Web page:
“If you’re really religious, then you don’t need to be afraid” of what science might find, he adds. “So religion has got some brain correlates. Every other experience we have also has some.”
The budding field already has turned some conventional beliefs on their head. Beauregard, for instance, conducted fMRI and EEG studies of a group of 15 Carmelite nuns to test the idea that the temporal lobe alone controls religious experience. Doctors at the University of California at San Diego proposed the theory about a decade ago after observing that people who experience temporal lobe seizures are more prone to spiritual-themed hallucinations and more likely to be interested in religion.
Since the nuns were unable to summon up religious episodes on cue—"that's a product of God's will, according to their faith," Beauregard says—they were asked to relive their most significant mystical experience while being imaged. (Most of the study participants said they were able to reach a more religious frame of mind despite the noisy hum of the MRI scanner, he says.) The researchers adopted that tack because previous studies on actors had found that memories produce brain changes similar to a genuine experience.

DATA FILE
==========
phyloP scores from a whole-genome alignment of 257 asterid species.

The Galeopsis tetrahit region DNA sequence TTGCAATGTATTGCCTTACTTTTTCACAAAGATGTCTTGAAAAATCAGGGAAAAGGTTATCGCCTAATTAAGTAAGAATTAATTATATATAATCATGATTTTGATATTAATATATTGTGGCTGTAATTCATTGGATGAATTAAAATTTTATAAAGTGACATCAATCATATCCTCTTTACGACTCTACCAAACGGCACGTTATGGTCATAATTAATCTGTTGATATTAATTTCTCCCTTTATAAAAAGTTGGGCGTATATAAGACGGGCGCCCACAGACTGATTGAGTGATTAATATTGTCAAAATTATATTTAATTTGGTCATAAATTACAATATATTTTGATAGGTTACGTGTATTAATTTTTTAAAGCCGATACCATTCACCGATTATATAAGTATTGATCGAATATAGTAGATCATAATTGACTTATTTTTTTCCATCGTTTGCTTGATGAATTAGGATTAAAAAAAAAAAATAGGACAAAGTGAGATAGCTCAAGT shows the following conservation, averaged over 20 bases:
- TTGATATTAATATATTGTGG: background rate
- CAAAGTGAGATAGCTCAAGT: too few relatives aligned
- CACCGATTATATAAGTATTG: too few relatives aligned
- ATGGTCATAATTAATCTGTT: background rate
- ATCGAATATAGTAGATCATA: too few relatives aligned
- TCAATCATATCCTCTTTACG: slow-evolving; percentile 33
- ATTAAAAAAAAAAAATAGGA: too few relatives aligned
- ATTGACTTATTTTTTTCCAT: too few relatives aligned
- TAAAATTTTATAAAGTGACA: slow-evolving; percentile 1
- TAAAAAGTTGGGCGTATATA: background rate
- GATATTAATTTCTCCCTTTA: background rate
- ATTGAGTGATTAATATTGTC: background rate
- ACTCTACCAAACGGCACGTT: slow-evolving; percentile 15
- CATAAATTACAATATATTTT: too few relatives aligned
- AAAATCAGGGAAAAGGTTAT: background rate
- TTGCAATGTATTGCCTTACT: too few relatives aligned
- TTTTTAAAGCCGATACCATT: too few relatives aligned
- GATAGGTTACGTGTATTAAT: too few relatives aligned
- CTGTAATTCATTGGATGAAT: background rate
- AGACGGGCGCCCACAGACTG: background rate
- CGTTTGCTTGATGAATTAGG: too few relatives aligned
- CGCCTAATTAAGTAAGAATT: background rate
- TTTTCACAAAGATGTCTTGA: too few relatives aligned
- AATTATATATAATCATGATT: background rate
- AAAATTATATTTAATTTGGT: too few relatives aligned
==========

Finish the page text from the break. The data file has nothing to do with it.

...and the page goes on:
Both experiments suggested that, contrary to the single-area hypothesis, religion’s effects on the brain are similar to other complex, higher-order processes and are distributed over at least six brain regions.
“We saw activity in middle temporal region, as reported before. But we also saw activity in many other brain regions associated with a variety of other activities,” Beauregard says. “It’s clear mystical experience seems to be supported by a broad array of neurological processes.”